“I know it’s controversial .. but it’s time to reexamine the evidence from a different perspective. Let’s look at these artifacts not only relative to each other but also within social, sacred, and geographical contexts.

Indeed. Now let’s look at Reinhart’s observations in another context.

Reinhart is a ‘high altitude archaeologist’. He received his Ph.D. from the University of Vienna, Department of Anthropology, writing a dissertation entitled Descriptive Analysis of Shamanism and Witchcraft Among the Purbia Raji of Southwest Nepal.

Reinhart is best known for his work with the Ampato Ice Maiden’ which Reinhart maintains was also a high altitude ritual sacrifice. The evidence for this? The Ice Maiden was apparently bludgeoned to death.

Again quoting the February 2002 National Geographic: “There’s no way anyone can ever really know,” says archaeologist Johan Reinhart. That is true. So why defy Occam’s Razor to spin these elaborate speculations? Perhaps it can be attributed to the ‘Law of the Hammer’.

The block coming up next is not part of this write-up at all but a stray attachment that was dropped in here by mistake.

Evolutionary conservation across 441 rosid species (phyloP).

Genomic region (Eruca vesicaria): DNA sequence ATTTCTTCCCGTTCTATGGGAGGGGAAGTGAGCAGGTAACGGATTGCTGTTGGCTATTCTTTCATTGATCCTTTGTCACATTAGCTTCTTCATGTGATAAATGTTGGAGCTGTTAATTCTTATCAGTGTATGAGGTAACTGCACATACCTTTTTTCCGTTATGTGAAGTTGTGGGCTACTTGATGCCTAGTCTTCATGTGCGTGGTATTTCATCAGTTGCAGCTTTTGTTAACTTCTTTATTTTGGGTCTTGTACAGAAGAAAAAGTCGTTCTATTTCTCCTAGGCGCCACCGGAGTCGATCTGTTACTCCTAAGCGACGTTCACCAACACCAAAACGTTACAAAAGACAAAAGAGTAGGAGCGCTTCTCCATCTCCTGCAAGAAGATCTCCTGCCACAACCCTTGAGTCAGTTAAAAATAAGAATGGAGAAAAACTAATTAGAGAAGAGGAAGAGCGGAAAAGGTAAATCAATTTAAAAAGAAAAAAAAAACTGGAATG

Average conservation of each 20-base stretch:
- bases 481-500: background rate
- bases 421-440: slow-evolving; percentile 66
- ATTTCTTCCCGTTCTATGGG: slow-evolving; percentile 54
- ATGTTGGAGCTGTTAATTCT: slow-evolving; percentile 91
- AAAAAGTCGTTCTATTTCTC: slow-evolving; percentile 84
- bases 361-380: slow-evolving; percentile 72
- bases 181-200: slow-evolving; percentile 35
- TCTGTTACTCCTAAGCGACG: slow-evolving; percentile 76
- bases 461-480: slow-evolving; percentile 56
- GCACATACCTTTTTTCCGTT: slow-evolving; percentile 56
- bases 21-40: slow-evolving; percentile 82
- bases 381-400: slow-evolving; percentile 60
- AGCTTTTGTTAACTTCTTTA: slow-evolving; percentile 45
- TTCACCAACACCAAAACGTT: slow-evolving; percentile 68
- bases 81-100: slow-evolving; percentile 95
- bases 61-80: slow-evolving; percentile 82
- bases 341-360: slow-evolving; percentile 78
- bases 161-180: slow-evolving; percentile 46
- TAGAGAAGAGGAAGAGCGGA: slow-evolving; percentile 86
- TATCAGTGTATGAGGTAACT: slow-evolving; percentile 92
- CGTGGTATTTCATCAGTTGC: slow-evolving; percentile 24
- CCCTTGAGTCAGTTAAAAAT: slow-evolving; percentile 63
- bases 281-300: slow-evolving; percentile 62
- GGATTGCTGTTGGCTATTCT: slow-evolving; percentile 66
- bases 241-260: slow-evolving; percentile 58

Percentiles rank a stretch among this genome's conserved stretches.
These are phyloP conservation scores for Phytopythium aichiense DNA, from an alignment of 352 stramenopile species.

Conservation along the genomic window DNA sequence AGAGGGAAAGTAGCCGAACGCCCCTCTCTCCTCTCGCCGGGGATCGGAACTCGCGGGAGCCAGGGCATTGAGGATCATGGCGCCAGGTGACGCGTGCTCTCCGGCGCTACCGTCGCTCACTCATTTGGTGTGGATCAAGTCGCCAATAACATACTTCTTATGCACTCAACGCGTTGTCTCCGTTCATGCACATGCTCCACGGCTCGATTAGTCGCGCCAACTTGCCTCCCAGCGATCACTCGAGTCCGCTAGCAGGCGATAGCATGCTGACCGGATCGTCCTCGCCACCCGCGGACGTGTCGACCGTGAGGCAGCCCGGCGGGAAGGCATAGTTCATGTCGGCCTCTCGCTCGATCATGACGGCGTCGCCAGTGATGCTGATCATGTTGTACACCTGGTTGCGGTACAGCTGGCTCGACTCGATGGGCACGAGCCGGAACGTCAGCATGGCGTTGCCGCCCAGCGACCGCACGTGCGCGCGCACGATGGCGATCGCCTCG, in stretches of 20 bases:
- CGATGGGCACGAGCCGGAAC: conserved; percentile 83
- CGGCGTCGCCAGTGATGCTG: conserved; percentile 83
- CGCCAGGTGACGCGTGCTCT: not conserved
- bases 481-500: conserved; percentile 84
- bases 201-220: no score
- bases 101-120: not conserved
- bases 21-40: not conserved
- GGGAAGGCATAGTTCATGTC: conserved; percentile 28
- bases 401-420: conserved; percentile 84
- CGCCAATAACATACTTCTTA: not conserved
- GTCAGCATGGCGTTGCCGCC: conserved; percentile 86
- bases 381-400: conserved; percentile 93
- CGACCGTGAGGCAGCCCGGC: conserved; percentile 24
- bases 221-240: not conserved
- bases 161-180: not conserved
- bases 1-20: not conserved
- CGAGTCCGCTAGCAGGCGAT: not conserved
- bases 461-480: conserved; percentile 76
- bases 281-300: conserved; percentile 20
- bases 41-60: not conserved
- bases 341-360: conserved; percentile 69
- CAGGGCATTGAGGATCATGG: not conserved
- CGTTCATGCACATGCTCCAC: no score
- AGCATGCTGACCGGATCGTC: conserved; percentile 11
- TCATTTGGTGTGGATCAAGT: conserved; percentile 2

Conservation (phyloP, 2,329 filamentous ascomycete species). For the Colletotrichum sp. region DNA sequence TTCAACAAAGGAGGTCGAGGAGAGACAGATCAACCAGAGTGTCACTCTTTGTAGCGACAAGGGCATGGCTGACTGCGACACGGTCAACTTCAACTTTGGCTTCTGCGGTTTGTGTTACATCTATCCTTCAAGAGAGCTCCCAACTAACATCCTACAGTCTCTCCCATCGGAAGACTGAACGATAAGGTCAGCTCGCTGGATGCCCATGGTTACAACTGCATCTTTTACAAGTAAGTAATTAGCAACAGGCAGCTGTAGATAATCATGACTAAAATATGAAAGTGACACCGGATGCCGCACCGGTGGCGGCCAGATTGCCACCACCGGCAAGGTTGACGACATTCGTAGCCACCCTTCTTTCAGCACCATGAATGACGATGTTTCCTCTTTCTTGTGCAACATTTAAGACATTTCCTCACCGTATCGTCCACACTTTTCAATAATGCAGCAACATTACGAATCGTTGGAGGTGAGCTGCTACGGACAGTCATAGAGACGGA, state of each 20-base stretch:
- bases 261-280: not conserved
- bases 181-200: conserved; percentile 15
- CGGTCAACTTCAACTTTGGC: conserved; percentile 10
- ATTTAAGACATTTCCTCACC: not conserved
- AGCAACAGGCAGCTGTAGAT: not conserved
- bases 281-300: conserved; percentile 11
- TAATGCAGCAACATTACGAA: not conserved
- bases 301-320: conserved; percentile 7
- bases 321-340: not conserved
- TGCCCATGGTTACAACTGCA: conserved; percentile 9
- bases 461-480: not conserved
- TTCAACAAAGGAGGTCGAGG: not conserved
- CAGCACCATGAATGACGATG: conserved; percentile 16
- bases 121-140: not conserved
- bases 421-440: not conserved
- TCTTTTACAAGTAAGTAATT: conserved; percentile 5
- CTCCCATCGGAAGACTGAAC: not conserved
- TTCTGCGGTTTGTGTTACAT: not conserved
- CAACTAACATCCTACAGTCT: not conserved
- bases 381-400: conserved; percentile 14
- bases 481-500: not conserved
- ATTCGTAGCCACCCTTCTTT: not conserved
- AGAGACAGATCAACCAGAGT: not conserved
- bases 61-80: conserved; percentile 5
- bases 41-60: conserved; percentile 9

posted by Swen at link8:43 PM

Wednesday, January 23, 2002

Selling Artifacts: The Bottom Line

The Cato Institute’s web site is my home page. I usually find very little therein with which to disagree. Therefore, I was very surprised to read Selling Artifacts (Regulation Vol. 23, No. 4, 2000) by Richard L. Stroup and Matthew Brown of Cato’s Political Economy Research Center.

While the developer’s complaints and many of the problems and costs of the present system are accurately outlined by Stroup and Brown, a number of statements in their article cause me to wonder whether they discussed the topic in any detail with a working archaeologist before publication. Among these: